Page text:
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aj

#36278

REFLOW PROFILE NEED HELP | 24 August, 2005

James,

I understand that you would like a quick fix answer but profiles take time and analysis to get right.

Firstly, your paste supplier should provide an example of the correct profile for the paste you are using.

Secondly, what makes you think its the profile that is causing the boards to fail.

Do you have a profile recorder i.e Datapaq or slimkic. If you have ,profile your oven and see what results you get.

Best take a step back and look at your overall process.

aj...

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james

#36280

REFLOW PROFILE NEED HELP | 24 August, 2005

We do have a slimkic and I will be profiling a board asap. Yes I am looking for a quick answer and I know profiling takes some time. It is just hard to get the M. E. to understand what I want. We just never had a cooldown as part of our profile. Thanks for the suggestions.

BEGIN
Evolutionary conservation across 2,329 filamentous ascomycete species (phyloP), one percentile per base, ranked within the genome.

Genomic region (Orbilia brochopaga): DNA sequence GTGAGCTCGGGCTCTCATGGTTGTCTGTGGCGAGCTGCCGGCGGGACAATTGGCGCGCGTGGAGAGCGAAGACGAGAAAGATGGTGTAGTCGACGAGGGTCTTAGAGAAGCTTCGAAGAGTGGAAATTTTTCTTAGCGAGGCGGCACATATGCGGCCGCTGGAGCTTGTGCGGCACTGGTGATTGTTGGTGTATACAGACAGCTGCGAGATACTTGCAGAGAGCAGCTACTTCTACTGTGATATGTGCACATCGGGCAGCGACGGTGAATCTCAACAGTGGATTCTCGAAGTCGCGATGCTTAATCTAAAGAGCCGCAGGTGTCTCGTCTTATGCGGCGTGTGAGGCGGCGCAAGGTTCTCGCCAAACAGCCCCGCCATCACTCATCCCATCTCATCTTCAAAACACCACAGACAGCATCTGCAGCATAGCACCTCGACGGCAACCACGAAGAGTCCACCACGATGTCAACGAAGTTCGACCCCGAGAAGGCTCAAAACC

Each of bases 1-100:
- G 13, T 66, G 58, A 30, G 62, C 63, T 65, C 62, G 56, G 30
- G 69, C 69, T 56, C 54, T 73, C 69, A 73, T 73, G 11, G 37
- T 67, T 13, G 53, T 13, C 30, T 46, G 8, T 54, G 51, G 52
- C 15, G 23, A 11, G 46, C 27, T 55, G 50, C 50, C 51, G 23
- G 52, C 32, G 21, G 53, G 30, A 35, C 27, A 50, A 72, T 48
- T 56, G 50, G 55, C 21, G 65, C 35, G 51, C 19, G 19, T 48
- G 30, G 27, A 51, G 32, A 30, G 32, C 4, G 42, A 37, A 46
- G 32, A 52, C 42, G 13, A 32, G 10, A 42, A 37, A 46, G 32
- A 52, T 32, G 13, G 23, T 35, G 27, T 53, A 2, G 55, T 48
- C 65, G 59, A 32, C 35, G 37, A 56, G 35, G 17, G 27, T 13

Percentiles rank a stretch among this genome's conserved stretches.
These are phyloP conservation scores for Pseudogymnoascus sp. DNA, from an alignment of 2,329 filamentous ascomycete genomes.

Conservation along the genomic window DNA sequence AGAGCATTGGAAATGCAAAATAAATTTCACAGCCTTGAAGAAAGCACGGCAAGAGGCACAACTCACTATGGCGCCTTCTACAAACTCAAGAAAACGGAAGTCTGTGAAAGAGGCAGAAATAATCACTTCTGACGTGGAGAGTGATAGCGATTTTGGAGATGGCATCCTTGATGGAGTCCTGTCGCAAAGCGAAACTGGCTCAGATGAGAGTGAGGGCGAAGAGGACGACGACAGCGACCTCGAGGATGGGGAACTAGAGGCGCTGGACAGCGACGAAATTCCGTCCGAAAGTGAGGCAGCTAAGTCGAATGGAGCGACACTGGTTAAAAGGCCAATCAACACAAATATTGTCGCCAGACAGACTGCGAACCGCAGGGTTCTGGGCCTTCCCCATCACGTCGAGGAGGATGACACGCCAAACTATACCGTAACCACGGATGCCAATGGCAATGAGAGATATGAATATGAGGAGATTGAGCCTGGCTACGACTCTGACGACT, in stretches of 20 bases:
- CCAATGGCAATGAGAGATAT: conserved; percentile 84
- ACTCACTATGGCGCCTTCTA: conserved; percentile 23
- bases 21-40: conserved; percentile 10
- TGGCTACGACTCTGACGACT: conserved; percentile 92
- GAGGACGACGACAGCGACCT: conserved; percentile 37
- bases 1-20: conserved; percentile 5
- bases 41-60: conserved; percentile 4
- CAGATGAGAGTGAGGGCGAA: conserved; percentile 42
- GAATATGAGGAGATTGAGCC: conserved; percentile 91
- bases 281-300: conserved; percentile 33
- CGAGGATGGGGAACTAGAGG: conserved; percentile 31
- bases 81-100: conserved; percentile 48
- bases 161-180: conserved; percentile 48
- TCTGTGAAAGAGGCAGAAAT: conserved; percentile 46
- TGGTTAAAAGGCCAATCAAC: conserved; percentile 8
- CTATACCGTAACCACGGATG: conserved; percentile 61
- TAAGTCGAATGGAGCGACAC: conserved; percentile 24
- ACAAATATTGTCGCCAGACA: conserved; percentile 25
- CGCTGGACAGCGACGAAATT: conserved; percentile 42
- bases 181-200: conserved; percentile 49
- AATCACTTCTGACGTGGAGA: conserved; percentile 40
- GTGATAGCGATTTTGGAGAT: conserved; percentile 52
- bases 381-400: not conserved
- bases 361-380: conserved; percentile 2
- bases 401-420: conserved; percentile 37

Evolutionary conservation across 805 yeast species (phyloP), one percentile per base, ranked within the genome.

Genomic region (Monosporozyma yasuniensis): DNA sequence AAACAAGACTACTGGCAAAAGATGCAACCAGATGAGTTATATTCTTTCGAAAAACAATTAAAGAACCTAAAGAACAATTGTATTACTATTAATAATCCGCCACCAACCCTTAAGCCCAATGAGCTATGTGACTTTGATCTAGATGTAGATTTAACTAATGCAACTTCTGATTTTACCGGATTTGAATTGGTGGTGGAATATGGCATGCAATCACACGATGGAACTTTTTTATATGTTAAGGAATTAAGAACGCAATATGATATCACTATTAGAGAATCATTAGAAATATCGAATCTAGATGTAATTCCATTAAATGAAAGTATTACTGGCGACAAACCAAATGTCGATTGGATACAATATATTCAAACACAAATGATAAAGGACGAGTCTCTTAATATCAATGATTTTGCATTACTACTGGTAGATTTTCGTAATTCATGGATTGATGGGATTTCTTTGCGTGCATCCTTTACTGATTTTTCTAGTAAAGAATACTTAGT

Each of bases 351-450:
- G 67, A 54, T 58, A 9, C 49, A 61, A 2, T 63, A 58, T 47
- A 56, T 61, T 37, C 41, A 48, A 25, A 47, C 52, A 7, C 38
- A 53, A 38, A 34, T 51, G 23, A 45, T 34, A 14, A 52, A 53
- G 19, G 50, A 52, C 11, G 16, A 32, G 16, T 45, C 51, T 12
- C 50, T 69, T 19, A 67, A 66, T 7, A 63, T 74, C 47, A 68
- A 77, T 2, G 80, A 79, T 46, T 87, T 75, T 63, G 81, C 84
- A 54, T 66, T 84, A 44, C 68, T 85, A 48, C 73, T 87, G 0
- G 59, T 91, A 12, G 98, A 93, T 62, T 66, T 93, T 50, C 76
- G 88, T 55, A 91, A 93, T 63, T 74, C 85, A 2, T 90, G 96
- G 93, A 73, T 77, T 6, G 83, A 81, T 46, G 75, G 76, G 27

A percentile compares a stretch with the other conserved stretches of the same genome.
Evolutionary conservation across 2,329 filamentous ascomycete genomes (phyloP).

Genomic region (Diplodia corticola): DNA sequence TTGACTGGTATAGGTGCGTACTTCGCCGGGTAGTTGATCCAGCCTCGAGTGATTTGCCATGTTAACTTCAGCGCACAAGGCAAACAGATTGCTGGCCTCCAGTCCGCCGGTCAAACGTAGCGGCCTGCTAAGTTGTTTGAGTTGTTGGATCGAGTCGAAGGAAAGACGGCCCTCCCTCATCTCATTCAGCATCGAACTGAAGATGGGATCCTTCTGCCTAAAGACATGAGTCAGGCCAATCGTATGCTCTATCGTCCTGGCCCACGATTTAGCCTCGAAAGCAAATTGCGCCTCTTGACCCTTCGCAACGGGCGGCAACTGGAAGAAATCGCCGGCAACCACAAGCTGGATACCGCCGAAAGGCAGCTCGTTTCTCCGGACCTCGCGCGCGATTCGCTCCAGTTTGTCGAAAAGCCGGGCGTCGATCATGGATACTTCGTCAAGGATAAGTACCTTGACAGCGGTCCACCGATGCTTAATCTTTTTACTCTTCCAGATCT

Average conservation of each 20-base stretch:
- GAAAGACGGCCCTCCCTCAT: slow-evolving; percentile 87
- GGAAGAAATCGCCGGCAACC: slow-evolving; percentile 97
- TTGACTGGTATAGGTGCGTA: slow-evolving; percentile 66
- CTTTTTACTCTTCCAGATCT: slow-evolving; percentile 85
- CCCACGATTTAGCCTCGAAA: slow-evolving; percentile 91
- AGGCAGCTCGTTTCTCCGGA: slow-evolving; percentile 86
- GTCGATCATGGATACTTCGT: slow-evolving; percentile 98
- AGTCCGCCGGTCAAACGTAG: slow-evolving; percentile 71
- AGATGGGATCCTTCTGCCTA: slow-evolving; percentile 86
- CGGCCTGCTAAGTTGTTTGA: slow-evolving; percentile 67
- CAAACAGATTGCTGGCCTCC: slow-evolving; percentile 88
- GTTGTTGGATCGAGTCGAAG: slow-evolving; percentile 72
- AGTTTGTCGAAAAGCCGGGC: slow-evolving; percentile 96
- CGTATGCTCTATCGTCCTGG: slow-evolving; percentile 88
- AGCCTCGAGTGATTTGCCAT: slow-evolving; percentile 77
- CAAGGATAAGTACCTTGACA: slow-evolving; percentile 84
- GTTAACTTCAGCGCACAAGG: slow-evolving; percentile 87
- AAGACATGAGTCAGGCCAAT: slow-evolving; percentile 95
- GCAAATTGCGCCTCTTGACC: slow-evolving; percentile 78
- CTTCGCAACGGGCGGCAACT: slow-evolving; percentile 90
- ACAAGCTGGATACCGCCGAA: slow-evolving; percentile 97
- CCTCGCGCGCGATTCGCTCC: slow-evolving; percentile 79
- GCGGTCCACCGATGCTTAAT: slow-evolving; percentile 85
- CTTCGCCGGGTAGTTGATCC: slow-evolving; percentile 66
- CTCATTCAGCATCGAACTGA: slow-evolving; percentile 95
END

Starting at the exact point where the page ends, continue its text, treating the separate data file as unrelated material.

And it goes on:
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#36282

REFLOW PROFILE NEED HELP | 24 August, 2005

Why is your big heavy BGA profile your fastest one? I'm guessing because it's hotter therefor faster? To achieve some kind of "balance" with the others. But you want those boards to get more heat, so you don't blance higher temps with faster belt, you just have higher temps. Or same temps but slower belt speed, or a combo of higher temps and slower belt speed.

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james

#36285

REFLOW PROFILE NEED HELP | 24 August, 2005

That is what I was looking for. The profiles did not make much sense to me. We are getting alot of cold solder joints or bumpy solder joints.

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#36288

REFLOW PROFILE NEED HELP | 24 August, 2005